FIG. 11 is a flowchart of an illustrative run of Phase IV of the program set up according to FIG. 7, wherein the original E-mail distribution list recipient (“B”) forwards the E-mail to other distribution list recipients.
Referring to FIG. 1, a typical data processing system is shown that may function as the computer controlled network terminals or Web stations used conventionally as any of the sending or receiving Web stations for electronic mail transmission. The system shown is also illustrative of any of the server computers used for the Web E-mail distribution to be described in greater detail with respect to FIG. 2.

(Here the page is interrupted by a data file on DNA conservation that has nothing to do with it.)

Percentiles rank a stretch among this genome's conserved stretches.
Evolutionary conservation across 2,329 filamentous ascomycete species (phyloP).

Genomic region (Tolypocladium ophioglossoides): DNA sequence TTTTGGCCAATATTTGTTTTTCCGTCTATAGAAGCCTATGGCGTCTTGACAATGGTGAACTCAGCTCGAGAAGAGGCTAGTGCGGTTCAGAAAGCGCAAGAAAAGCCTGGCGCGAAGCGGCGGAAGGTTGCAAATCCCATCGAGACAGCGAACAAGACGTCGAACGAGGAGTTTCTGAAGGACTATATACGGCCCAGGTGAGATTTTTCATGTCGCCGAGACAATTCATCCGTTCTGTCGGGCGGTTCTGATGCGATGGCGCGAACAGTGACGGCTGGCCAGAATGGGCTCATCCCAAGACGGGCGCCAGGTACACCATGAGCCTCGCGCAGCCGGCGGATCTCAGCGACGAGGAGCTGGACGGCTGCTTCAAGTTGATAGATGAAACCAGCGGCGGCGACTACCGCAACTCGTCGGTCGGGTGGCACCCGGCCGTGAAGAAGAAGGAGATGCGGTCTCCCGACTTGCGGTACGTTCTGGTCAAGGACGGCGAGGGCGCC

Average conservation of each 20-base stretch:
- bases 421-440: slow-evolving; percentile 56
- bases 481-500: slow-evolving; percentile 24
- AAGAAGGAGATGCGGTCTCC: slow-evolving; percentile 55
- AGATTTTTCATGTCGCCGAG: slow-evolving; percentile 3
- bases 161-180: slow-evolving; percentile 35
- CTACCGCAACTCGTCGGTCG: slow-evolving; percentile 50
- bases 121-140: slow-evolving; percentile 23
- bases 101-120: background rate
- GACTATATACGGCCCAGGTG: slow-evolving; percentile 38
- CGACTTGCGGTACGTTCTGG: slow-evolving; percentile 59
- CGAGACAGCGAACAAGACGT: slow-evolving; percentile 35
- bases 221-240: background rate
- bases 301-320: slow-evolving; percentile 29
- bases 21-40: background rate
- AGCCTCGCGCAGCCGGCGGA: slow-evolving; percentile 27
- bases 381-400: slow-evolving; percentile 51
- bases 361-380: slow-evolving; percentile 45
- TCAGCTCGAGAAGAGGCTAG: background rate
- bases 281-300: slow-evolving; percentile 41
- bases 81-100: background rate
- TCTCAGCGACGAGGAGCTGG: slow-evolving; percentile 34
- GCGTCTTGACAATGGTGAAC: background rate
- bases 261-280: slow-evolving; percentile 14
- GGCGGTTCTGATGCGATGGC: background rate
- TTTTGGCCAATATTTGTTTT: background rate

A central processing unit (CPU) 10, may be one of the commercial microprocessors in personal computers available from numerous computer companies, such as International Business Machines Corporation (IBM); when the system shown is used as a server computer at the Web distribution site to be subsequently described, then a workstation is preferably used, e.g. RISC System/6000™ (RS/6000) series available from IBM. The CPU 10 is interconnected to various other components by system bus 12. An operation system 41 runs on CPU 10, provides control and is used to coordinate the function of the various components of FIG. 1. Operating system 41 may be one of the commercially available operating systems such as the AIX 6000™ operating system available from IBM; Microsoft's Windows XP™ or Windows2000™, as well as UNIX and AIX operating systems. Application programs 40, controlled by the system, are moved into and out of the main memory Random Access Memory (RAM) 14. These programs include the programs of the present invention for enabling senders of E-mail documents to determine whether individuals have already received the E-mail being forwarded, and selecting to discard or send the duplicate E-mail. Where the computer system shown functions as the receiving Web station, then any conventional Web browser application program, such as Microsoft's Internet Explorerm, will be available for accessing E-mail from the Web and for sending E-mail to the Web from the network station. A Read Only Memory (ROM) 16 is connected to CPU 10 via bus 12 and includes the Basic Input/Output System (BIOS) that controls the basic computer functions. RAM 14, I/O adapter 18 and communications adapter 34 are also interconnected to system bus 12. I/O adapter 18 communicates with the disk storage device 20. Communications adapter 34 interconnects bus 12 with the outside network enabling the computer system to communicate with other such computers over the Web or Internet. The latter two terms are meant to be generally interchangeable and are so used in the present description of the distribution network. I/O devices are also connected to system bus 12 via user interface adapter 22 and display adapter 36. Keyboard 24 and mouse 26 are all interconnected to bus 12 through user interface adapter 22. It is through such input devices that the user at a receiving station may interactively relate to the Web in order to access Web documents. Display adapter 36 includes a frame buffer 39 that is a storage device that holds a representation of each pixel on the display screen 38. Images may be stored in frame buffer 39 for display on monitor 38 through various components, such as a digital to analog converter (not shown) and the like. By using the aforementioned I/O devices, a user is capable of inputting information to the system through the keyboard 24 or mouse 26 and receiving output information from the system via display 38.